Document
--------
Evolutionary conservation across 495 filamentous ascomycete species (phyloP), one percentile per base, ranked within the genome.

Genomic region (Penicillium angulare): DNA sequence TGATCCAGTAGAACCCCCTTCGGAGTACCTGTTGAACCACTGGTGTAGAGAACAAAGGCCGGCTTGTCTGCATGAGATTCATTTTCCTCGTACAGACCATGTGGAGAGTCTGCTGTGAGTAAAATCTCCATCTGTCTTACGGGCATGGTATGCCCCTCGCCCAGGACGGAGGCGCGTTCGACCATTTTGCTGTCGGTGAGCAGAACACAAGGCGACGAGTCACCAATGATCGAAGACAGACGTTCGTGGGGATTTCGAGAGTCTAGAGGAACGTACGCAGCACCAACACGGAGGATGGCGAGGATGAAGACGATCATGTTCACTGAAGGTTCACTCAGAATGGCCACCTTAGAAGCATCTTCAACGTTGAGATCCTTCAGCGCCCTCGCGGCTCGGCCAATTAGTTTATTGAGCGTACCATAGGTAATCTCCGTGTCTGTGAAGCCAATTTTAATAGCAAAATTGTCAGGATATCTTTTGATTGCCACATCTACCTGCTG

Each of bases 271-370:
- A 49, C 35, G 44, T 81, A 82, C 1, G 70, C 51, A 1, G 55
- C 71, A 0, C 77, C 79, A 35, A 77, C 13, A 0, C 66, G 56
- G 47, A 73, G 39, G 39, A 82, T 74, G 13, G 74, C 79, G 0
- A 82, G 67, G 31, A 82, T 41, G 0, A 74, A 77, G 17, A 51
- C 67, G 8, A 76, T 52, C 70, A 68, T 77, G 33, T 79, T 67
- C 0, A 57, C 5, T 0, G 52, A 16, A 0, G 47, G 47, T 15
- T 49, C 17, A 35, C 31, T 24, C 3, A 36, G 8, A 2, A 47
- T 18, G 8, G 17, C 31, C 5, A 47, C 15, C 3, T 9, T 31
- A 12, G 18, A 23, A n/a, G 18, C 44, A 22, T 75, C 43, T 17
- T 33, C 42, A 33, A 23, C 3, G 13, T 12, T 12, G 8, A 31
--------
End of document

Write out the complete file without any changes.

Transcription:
Evolutionary conservation across 495 filamentous ascomycete species (phyloP), one percentile per base, ranked within the genome.

Genomic region (Penicillium angulare): DNA sequence TGATCCAGTAGAACCCCCTTCGGAGTACCTGTTGAACCACTGGTGTAGAGAACAAAGGCCGGCTTGTCTGCATGAGATTCATTTTCCTCGTACAGACCATGTGGAGAGTCTGCTGTGAGTAAAATCTCCATCTGTCTTACGGGCATGGTATGCCCCTCGCCCAGGACGGAGGCGCGTTCGACCATTTTGCTGTCGGTGAGCAGAACACAAGGCGACGAGTCACCAATGATCGAAGACAGACGTTCGTGGGGATTTCGAGAGTCTAGAGGAACGTACGCAGCACCAACACGGAGGATGGCGAGGATGAAGACGATCATGTTCACTGAAGGTTCACTCAGAATGGCCACCTTAGAAGCATCTTCAACGTTGAGATCCTTCAGCGCCCTCGCGGCTCGGCCAATTAGTTTATTGAGCGTACCATAGGTAATCTCCGTGTCTGTGAAGCCAATTTTAATAGCAAAATTGTCAGGATATCTTTTGATTGCCACATCTACCTGCTG

Each of bases 271-370:
- A 49, C 35, G 44, T 81, A 82, C 1, G 70, C 51, A 1, G 55
- C 71, A 0, C 77, C 79, A 35, A 77, C 13, A 0, C 66, G 56
- G 47, A 73, G 39, G 39, A 82, T 74, G 13, G 74, C 79, G 0
- A 82, G 67, G 31, A 82, T 41, G 0, A 74, A 77, G 17, A 51
- C 67, G 8, A 76, T 52, C 70, A 68, T 77, G 33, T 79, T 67
- C 0, A 57, C 5, T 0, G 52, A 16, A 0, G 47, G 47, T 15
- T 49, C 17, A 35, C 31, T 24, C 3, A 36, G 8, A 2, A 47
- T 18, G 8, G 17, C 31, C 5, A 47, C 15, C 3, T 9, T 31
- A 12, G 18, A 23, A n/a, G 18, C 44, A 22, T 75, C 43, T 17
- T 33, C 42, A 33, A 23, C 3, G 13, T 12, T 12, G 8, A 31